The Indomitable Prairie Crocus
The word “fragile” is often used to describe wildflowers. They certainly appear to fit the word. Usually looked on as small, delicate plants with fine components such as stamens and pistils precariously perched among thin petals. Many have intricate leaves that are easily crushed underfoot and susceptible to frosts and late snows.
I’ll argue that spring wildflowers are remarkably tough. Hardy just begins to describe a plant that emerges as soon as frost leaves the ground, often rising through late-winter snows or melting drifts. Anything that is able to withstand frequent frost and occasionally being buried by snow is decidedly not ‘fragile.’
The prairie crocus is one of the best-known early flowers of our valley bottom grasslands and open forests. They are a poster child for why botanists use scientific names (in this case Anenome patens, if you were wondering) as the flower is confusingly known by a number of monikers including pasqueflower, windflower and several others. In Ktunaxa, it is known as ʔinq̓um. Although they resemble their namesake early bulb-borne blooms of gardens and flowerpots, it is not a true crocus which are a type of iris. Rather, prairie crocus is in the buttercup family, more closely related the mop-topped seed head western anemone, common in alpine meadows.
At first, just the bloom emerges, calling on energy stored in the plant’s extensive taproot system. Ranging from deep purple through light mauve to white, often on the same plant, they bring an early splash of colour to an otherwise drab landscape of browns and greys.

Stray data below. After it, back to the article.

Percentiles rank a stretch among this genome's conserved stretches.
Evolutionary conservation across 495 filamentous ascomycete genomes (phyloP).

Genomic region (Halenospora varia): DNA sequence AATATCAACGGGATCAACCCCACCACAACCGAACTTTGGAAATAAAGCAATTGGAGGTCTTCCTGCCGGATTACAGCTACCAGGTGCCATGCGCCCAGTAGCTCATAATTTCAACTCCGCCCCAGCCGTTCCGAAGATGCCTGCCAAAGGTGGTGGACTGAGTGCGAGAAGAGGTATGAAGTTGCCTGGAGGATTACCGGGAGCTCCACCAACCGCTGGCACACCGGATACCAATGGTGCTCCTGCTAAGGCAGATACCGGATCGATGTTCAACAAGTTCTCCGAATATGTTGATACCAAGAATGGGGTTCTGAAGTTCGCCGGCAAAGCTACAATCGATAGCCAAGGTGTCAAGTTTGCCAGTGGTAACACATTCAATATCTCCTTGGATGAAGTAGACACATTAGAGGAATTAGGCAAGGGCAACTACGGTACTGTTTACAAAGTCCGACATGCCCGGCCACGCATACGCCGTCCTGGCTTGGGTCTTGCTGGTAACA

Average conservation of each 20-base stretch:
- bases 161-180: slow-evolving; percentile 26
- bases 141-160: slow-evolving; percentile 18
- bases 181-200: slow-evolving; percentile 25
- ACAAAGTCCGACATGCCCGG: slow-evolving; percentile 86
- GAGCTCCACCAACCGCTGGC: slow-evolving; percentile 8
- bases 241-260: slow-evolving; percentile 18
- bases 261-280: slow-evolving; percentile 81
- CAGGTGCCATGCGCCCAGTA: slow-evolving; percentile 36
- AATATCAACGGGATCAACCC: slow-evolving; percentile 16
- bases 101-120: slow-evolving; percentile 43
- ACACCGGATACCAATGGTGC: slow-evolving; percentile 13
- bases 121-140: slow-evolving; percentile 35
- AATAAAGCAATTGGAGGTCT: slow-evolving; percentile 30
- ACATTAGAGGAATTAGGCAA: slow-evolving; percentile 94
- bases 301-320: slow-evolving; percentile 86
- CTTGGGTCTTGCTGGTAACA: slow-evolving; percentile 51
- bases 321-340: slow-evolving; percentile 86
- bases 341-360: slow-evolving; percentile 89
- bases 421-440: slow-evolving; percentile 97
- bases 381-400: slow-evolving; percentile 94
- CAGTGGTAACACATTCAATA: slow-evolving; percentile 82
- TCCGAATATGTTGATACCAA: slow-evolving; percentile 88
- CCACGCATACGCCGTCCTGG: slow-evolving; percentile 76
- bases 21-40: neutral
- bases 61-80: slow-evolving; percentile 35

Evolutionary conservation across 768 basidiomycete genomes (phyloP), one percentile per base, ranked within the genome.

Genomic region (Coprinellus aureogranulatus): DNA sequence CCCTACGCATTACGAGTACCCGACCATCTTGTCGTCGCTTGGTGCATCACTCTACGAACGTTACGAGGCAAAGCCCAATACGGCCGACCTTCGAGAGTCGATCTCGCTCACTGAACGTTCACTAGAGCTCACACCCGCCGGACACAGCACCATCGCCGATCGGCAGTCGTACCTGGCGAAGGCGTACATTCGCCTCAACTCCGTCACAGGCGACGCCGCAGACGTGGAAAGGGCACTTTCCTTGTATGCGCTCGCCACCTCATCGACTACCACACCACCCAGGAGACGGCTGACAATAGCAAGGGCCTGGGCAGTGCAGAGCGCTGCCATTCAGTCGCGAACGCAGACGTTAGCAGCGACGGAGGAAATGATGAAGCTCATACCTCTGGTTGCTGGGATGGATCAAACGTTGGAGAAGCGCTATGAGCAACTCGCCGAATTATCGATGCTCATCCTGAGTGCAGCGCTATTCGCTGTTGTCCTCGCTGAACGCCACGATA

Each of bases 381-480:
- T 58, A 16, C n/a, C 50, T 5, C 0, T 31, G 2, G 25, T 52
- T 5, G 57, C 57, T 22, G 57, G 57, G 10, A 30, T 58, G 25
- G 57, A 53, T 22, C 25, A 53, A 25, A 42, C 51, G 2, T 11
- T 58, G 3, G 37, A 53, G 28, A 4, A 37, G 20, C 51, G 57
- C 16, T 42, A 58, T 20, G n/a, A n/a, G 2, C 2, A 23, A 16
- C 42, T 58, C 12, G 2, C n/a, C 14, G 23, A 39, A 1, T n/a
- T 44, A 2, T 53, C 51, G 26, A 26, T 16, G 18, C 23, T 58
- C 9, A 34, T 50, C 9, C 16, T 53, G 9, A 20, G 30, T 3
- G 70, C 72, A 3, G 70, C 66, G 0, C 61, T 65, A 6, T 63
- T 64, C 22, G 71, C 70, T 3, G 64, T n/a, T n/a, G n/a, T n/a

Leaves, being more susceptible to damage by frost, come later with (slightly) more reliable weather. The blooms then go to seed and drift off at the whims of a breeze. The leaves photosynthesize the energy needed for the next year’s blooms, then whither before summer’s heat begins and the plant get overshadowed by taller grasses. By July, the plant is dormant with a year’s worth of energy stored in the plant’s vast taproot system, waiting for next spring’s show time.
ʔinq̓um has many adaptations to its early season rising. Spring, of course, is the most fickle of seasons. Warm and sunny one day while snowing the next, so heat-retention is important. Like many other flowers, the blooms track the movement of the sun across the open grassland sky over the course of the day. This keeps sunlight directly on the disc-shape flowers that help trap heat. The petals have reflective qualities that focus heat onto the yellow stamens and grey pistils at the bloom’s centre. This can raise the temperature within the crocus bloom by as much as 10°C which warms these important reproductive parts of the flower. The heat also attracts insects on an otherwise cool spring day, which then pollinate the flowers as they move from bloom to bloom.
Most noticeable on prairie crocuses are the hairs that cover the entire plant, including the flowers. These are, of course, not true hairs in the sense of us mammals. More accurately called trichomes, they are simply outgrowths of the plant that provide double duty for prairie crocuses. The main function is to reduce wind and air movement directly on the plant. This not only provides a layer of insulation to trap warm air close to plant but just as importantly helps the plant retain valuable moisture. Given the semi-arid grasslands where prairie crocus thrives and the water-eating winds they must endure, this is a key adaptation. Conveniently, it also makes for wonderful back-lit photographs.
The strategies are effective. The indomitable prairie crocus is a long-lived plant, known to persist for over 50 years. They likely spread out too, up to 30 cm across. That’s a lot of springs for us to enjoy prairie crocus’ early colour. We should also admire their strength and resiliency, something we all could use these days.
Lead image: A prairie crocus bud. Photos by Ian Adams
Ian Adams is a wildlife biologist living near Cranbrook. He often lags behind on hikes to take photograph wildflowers.